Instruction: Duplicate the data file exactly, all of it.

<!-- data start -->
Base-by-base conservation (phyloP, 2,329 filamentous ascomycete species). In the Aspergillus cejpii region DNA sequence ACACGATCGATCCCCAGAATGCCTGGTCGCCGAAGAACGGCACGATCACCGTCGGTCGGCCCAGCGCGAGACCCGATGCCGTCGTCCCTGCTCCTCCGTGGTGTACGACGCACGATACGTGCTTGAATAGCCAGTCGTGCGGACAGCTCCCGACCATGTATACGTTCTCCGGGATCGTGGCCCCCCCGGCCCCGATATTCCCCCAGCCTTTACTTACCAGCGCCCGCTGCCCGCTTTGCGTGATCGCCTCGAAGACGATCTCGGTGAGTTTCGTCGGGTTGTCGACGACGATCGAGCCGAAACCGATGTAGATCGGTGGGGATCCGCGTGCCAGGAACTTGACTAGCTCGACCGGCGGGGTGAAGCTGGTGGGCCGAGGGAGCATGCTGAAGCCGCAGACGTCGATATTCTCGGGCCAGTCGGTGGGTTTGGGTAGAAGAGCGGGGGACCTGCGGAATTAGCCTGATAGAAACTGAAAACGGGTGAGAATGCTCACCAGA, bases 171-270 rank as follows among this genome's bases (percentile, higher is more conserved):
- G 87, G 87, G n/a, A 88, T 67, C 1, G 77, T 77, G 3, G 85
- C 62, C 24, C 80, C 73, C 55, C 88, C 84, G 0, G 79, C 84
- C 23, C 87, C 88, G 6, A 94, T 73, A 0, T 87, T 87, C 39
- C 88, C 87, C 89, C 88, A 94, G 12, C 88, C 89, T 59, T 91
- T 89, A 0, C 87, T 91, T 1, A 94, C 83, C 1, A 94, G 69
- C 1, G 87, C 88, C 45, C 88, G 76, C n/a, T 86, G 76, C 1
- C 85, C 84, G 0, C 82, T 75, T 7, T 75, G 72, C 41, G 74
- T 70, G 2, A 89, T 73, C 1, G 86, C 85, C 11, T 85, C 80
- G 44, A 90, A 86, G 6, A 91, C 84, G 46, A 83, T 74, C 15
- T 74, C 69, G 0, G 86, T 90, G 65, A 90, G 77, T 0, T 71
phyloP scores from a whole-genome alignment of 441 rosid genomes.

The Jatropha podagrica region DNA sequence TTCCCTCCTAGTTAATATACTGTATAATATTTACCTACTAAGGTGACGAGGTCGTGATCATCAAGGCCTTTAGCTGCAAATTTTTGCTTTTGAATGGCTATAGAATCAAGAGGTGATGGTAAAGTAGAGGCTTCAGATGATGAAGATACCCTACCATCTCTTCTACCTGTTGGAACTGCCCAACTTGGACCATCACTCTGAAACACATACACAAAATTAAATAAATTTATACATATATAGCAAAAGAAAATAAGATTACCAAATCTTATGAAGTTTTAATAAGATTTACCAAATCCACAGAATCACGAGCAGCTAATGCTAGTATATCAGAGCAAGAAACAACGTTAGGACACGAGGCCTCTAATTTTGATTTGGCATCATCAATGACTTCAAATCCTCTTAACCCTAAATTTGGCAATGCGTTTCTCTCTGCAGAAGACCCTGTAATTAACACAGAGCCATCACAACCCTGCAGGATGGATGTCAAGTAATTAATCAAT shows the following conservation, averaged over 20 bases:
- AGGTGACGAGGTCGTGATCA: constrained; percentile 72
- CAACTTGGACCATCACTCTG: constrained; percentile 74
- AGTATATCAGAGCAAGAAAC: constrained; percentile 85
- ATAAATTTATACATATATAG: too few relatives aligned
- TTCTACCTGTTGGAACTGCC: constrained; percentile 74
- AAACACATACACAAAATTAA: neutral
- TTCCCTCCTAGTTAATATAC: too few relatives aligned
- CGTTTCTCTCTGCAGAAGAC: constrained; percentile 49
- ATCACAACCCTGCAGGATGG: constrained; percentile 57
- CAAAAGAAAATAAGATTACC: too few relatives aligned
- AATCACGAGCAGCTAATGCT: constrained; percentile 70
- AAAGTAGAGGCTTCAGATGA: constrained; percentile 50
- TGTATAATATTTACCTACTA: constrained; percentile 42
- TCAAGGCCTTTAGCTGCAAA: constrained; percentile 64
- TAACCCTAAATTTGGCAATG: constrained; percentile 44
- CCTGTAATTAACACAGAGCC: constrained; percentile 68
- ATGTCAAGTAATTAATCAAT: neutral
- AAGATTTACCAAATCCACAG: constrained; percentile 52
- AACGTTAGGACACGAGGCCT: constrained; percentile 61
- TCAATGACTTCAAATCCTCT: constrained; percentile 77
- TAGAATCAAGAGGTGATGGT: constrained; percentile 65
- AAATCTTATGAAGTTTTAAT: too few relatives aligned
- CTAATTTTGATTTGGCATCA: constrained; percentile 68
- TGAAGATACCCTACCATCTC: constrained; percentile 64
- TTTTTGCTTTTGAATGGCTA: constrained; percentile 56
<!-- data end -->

Base-by-base conservation (phyloP, 2,329 filamentous ascomycete species). In the Aspergillus cejpii region DNA sequence ACACGATCGATCCCCAGAATGCCTGGTCGCCGAAGAACGGCACGATCACCGTCGGTCGGCCCAGCGCGAGACCCGATGCCGTCGTCCCTGCTCCTCCGTGGTGTACGACGCACGATACGTGCTTGAATAGCCAGTCGTGCGGACAGCTCCCGACCATGTATACGTTCTCCGGGATCGTGGCCCCCCCGGCCCCGATATTCCCCCAGCCTTTACTTACCAGCGCCCGCTGCCCGCTTTGCGTGATCGCCTCGAAGACGATCTCGGTGAGTTTCGTCGGGTTGTCGACGACGATCGAGCCGAAACCGATGTAGATCGGTGGGGATCCGCGTGCCAGGAACTTGACTAGCTCGACCGGCGGGGTGAAGCTGGTGGGCCGAGGGAGCATGCTGAAGCCGCAGACGTCGATATTCTCGGGCCAGTCGGTGGGTTTGGGTAGAAGAGCGGGGGACCTGCGGAATTAGCCTGATAGAAACTGAAAACGGGTGAGAATGCTCACCAGA, bases 171-270 rank as follows among this genome's bases (percentile, higher is more conserved):
- G 87, G 87, G n/a, A 88, T 67, C 1, G 77, T 77, G 3, G 85
- C 62, C 24, C 80, C 73, C 55, C 88, C 84, G 0, G 79, C 84
- C 23, C 87, C 88, G 6, A 94, T 73, A 0, T 87, T 87, C 39
- C 88, C 87, C 89, C 88, A 94, G 12, C 88, C 89, T 59, T 91
- T 89, A 0, C 87, T 91, T 1, A 94, C 83, C 1, A 94, G 69
- C 1, G 87, C 88, C 45, C 88, G 76, C n/a, T 86, G 76, C 1
- C 85, C 84, G 0, C 82, T 75, T 7, T 75, G 72, C 41, G 74
- T 70, G 2, A 89, T 73, C 1, G 86, C 85, C 11, T 85, C 80
- G 44, A 90, A 86, G 6, A 91, C 84, G 46, A 83, T 74, C 15
- T 74, C 69, G 0, G 86, T 90, G 65, A 90, G 77, T 0, T 71
phyloP scores from a whole-genome alignment of 441 rosid genomes.

The Jatropha podagrica region DNA sequence TTCCCTCCTAGTTAATATACTGTATAATATTTACCTACTAAGGTGACGAGGTCGTGATCATCAAGGCCTTTAGCTGCAAATTTTTGCTTTTGAATGGCTATAGAATCAAGAGGTGATGGTAAAGTAGAGGCTTCAGATGATGAAGATACCCTACCATCTCTTCTACCTGTTGGAACTGCCCAACTTGGACCATCACTCTGAAACACATACACAAAATTAAATAAATTTATACATATATAGCAAAAGAAAATAAGATTACCAAATCTTATGAAGTTTTAATAAGATTTACCAAATCCACAGAATCACGAGCAGCTAATGCTAGTATATCAGAGCAAGAAACAACGTTAGGACACGAGGCCTCTAATTTTGATTTGGCATCATCAATGACTTCAAATCCTCTTAACCCTAAATTTGGCAATGCGTTTCTCTCTGCAGAAGACCCTGTAATTAACACAGAGCCATCACAACCCTGCAGGATGGATGTCAAGTAATTAATCAAT shows the following conservation, averaged over 20 bases:
- AGGTGACGAGGTCGTGATCA: constrained; percentile 72
- CAACTTGGACCATCACTCTG: constrained; percentile 74
- AGTATATCAGAGCAAGAAAC: constrained; percentile 85
- ATAAATTTATACATATATAG: too few relatives aligned
- TTCTACCTGTTGGAACTGCC: constrained; percentile 74
- AAACACATACACAAAATTAA: neutral
- TTCCCTCCTAGTTAATATAC: too few relatives aligned
- CGTTTCTCTCTGCAGAAGAC: constrained; percentile 49
- ATCACAACCCTGCAGGATGG: constrained; percentile 57
- CAAAAGAAAATAAGATTACC: too few relatives aligned
- AATCACGAGCAGCTAATGCT: constrained; percentile 70
- AAAGTAGAGGCTTCAGATGA: constrained; percentile 50
- TGTATAATATTTACCTACTA: constrained; percentile 42
- TCAAGGCCTTTAGCTGCAAA: constrained; percentile 64
- TAACCCTAAATTTGGCAATG: constrained; percentile 44
- CCTGTAATTAACACAGAGCC: constrained; percentile 68
- ATGTCAAGTAATTAATCAAT: neutral
- AAGATTTACCAAATCCACAG: constrained; percentile 52
- AACGTTAGGACACGAGGCCT: constrained; percentile 61
- TCAATGACTTCAAATCCTCT: constrained; percentile 77
- TAGAATCAAGAGGTGATGGT: constrained; percentile 65
- AAATCTTATGAAGTTTTAAT: too few relatives aligned
- CTAATTTTGATTTGGCATCA: constrained; percentile 68
- TGAAGATACCCTACCATCTC: constrained; percentile 64
- TTTTTGCTTTTGAATGGCTA: constrained; percentile 56